You’ll also need to look at whether your kitchen is up to scratch and if you need, for example, a separate sink for handwashing. You may also need to label your food, listing allergens, if any, the ingredients, the date the food was made, the best before or use-by date, and more.
Check everything out with your Department of Agriculture or your Department of Health and comply with what they tell you and you shouldn’t have any problems.
Penalty for selling food without a permit
If you’re thinking you can get away without a permit to sell food from home, here’s the short version—don’t risk it!
The Counter caught attention in 2018 with the headline, “Thousands of California home cooks have no idea they’re breaking the law every day." The article goes on to give examples of everyday home cooks selling food to their neighbors or other guests and provides grim examples of what happened to the people who were caught. Penalties included being shut down by the health department, and being charged with misdemeanors. One lady, in particular, suffered through “more than a dozen court appearances; threats of jail time, fines, and probation; and an inability to land a job because of the pending charges,” and finally had to do 80 hours of community service at the end of it.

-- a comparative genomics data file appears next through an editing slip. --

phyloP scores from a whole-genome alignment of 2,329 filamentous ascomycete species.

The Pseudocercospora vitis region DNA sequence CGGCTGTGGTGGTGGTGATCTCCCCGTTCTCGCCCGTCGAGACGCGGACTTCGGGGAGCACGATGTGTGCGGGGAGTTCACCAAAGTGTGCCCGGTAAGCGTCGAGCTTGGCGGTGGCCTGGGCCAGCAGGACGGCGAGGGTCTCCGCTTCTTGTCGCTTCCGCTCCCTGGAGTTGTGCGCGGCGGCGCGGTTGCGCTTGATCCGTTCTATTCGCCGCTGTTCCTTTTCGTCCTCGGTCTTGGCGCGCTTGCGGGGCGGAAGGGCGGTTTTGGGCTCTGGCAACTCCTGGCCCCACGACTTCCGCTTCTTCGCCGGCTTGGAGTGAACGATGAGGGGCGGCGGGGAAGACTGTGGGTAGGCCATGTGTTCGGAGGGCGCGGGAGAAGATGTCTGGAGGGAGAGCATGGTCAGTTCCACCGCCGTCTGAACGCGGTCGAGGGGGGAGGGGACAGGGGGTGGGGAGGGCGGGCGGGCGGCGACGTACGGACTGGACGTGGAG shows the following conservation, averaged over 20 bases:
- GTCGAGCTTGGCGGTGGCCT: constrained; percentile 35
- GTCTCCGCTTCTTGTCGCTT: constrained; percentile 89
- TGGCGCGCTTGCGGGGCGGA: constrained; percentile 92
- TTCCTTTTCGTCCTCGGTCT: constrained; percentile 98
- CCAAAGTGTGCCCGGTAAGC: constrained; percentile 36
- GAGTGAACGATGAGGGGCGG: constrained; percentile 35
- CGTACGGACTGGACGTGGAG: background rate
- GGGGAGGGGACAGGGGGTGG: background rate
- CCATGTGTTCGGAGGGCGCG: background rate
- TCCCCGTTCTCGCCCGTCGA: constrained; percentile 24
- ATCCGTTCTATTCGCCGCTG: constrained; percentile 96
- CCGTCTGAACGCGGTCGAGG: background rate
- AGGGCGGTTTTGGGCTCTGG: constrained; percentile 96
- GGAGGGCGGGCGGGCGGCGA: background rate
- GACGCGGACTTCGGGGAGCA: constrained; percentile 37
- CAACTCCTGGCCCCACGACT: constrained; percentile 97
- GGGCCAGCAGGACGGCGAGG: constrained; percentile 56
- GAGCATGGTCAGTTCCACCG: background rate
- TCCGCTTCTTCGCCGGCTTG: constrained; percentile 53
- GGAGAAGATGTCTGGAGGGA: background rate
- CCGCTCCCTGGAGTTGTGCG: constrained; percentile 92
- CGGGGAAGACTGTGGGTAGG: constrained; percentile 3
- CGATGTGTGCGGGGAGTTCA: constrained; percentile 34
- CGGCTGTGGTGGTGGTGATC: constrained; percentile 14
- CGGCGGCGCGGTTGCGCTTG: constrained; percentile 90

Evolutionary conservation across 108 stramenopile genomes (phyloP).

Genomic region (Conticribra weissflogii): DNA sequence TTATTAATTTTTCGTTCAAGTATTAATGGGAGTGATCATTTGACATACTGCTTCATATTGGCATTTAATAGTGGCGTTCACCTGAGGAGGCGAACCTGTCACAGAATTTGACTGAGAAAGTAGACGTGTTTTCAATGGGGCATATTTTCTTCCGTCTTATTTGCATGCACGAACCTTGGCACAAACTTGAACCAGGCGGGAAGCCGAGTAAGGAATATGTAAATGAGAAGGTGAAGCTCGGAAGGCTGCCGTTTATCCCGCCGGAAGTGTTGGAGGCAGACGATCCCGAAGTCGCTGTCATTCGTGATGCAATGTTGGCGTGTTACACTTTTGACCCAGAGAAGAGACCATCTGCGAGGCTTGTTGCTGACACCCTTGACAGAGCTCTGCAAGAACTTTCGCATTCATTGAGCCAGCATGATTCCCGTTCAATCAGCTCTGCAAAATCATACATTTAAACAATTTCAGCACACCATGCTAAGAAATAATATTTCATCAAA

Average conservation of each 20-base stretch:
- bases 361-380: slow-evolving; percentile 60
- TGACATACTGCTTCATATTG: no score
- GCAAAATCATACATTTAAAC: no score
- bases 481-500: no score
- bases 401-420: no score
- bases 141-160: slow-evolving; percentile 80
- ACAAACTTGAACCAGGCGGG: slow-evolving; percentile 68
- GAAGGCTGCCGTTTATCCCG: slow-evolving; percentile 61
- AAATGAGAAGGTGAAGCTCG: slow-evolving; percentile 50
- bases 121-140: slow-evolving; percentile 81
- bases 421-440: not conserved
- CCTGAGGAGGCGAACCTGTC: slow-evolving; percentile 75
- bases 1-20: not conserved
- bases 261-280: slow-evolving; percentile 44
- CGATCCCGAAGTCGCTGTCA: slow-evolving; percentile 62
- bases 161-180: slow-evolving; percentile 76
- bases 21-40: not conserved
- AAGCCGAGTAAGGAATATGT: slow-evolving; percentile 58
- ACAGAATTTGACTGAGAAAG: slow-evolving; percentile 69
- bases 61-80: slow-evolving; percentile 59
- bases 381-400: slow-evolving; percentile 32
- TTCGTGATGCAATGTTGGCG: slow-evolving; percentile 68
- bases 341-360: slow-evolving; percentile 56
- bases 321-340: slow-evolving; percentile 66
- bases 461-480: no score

Some states will issue large fines, others will send you to jail. It’s simply not worth the risk.
If you can’t yet sell food legally in your state or county, all is not lost. There have been moves recently to pass new laws in various states that give new permissions for home-based cooks and to remove the requirement for permits and licenses in some states, too. Keep an eye out on your local news and watch Castiron’s blog for updates and further help. You can also join The Kitchen, our online community for home cooks and bakers, where you can keep up with the latest developments in cottage food laws and food freedom laws. You can swap tips, help each other out with marketing, and enjoy a support network of people who’ve been there and done that.
One other option, if you don’t want to wait until the laws change in your area, is to look into renting space in a commercial kitchen. Find out more in our blog, How Do I Find a Commercial Kitchen?
When you’re ready to start selling homemade food online, take a look at Castiron’s app for selling home cooked food. Castiron’s all-in-one platform is designed specifically for home cooks and bakers to sell their food. You can easily build your website and start selling food online or from home, and we’ll help you market it too, with a full suite of tools to automate social media, SEO, and emails. And the best part is, it’s free!